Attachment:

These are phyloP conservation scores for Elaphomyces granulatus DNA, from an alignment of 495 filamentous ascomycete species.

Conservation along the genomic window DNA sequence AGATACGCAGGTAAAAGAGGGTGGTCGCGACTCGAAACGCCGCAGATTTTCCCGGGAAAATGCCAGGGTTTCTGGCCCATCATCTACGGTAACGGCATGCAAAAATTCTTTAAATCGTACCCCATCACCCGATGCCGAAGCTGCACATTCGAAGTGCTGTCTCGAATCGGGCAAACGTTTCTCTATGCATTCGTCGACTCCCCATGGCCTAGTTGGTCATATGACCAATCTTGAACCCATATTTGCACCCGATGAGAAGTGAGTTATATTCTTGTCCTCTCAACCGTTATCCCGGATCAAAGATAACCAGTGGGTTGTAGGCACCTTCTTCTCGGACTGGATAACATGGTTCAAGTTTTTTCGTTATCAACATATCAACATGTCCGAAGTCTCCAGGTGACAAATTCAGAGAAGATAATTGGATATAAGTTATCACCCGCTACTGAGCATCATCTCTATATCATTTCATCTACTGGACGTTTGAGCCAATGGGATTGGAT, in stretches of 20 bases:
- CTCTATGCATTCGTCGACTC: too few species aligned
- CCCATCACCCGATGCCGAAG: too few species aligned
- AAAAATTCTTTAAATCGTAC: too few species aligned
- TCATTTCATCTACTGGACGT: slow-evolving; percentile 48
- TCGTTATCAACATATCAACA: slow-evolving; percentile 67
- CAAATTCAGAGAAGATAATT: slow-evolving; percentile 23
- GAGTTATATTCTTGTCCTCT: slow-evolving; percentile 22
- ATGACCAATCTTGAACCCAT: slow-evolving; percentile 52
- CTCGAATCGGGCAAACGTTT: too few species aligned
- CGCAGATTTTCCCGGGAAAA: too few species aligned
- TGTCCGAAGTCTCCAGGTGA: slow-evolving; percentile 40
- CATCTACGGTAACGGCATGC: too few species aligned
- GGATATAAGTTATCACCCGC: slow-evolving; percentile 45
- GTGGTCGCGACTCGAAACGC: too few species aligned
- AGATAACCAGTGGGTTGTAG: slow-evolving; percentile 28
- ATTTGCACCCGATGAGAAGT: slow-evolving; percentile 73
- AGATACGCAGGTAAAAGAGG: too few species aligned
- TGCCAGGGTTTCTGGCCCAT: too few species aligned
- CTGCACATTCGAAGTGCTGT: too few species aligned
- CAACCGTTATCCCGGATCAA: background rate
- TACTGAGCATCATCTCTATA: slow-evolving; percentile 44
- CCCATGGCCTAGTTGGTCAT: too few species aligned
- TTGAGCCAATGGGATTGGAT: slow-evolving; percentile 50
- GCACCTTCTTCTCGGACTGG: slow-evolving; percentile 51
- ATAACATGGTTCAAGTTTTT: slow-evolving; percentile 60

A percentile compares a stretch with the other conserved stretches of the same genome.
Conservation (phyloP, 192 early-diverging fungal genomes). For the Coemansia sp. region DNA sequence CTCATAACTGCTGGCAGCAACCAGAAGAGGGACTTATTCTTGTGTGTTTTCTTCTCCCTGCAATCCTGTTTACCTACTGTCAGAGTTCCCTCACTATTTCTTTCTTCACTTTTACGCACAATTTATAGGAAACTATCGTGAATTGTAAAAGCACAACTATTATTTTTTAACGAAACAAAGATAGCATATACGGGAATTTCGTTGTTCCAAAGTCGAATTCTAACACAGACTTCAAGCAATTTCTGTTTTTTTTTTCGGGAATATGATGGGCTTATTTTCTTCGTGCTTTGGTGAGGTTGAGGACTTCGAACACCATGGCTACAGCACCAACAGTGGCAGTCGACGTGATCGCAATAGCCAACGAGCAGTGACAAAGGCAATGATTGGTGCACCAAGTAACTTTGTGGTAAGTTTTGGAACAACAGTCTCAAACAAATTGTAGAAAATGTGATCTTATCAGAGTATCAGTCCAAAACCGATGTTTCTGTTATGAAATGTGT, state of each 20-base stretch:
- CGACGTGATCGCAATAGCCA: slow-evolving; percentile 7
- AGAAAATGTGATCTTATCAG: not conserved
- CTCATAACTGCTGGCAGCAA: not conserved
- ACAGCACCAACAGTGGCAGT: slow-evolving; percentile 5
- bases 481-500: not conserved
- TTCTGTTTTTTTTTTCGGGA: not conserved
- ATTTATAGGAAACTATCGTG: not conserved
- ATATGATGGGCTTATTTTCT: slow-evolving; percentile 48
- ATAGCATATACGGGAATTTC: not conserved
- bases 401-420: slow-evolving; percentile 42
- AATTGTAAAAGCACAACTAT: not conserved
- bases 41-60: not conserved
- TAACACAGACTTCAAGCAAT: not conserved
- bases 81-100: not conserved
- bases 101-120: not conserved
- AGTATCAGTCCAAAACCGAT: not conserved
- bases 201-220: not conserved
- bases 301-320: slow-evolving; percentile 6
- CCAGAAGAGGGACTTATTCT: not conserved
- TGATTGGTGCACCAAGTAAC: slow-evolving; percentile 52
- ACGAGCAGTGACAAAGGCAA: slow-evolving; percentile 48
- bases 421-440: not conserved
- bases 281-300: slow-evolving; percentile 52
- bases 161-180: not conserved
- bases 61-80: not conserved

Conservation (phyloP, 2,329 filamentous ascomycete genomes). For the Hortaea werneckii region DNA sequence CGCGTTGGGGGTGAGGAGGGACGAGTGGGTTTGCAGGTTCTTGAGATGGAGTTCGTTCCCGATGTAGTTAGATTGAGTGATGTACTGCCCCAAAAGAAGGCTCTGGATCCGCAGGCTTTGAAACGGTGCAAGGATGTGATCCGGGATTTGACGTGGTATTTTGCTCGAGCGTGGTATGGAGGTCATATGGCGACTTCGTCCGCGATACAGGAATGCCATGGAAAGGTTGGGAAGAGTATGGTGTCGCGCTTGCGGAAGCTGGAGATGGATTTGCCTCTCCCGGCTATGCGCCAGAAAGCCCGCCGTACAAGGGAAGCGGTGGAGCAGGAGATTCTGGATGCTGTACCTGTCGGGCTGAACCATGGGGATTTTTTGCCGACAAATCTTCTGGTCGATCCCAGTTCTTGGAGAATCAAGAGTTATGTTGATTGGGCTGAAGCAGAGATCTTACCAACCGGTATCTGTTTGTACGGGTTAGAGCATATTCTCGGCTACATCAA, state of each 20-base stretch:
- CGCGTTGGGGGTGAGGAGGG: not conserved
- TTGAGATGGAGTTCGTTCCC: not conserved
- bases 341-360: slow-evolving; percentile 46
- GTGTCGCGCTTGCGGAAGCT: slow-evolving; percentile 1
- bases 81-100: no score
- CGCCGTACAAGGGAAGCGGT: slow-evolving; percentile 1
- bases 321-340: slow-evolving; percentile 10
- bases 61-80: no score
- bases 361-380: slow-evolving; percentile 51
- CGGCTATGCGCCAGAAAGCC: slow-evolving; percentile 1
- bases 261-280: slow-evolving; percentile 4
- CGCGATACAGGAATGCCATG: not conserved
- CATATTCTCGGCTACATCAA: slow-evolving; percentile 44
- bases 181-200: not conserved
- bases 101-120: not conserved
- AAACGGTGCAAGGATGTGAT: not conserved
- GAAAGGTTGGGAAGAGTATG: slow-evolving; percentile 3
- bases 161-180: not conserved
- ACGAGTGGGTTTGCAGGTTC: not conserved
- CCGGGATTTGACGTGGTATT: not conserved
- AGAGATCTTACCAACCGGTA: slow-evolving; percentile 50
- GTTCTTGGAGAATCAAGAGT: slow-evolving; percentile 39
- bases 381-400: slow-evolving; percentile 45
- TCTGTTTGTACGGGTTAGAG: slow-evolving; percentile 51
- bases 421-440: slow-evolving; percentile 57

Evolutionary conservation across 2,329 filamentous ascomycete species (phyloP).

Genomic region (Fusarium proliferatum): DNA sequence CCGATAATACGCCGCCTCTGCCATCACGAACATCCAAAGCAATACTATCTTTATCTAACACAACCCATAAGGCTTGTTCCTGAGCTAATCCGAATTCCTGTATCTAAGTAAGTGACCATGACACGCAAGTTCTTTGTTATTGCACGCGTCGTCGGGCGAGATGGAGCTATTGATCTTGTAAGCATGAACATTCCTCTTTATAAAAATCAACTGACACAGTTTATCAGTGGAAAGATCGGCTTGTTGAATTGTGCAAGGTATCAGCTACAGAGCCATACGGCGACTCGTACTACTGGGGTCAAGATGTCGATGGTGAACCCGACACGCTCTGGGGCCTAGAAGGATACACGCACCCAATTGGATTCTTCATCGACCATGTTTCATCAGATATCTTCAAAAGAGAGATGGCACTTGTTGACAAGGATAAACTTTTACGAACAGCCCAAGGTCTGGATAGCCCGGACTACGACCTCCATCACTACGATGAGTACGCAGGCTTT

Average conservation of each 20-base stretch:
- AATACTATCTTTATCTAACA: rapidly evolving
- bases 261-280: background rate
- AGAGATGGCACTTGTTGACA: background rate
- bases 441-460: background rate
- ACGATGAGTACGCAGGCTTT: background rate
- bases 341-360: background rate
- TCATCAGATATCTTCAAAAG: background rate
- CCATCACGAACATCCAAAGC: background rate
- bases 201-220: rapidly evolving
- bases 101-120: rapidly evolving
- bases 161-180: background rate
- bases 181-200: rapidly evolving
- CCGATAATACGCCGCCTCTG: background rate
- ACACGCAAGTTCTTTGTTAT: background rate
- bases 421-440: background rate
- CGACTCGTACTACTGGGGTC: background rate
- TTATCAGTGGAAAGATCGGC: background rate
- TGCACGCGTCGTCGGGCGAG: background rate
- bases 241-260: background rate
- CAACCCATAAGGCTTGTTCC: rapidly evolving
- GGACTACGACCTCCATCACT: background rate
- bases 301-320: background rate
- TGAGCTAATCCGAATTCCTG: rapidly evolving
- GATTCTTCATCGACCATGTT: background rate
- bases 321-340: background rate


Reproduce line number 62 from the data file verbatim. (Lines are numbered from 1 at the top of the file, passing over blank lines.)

- bases 321-340: slow-evolving; percentile 10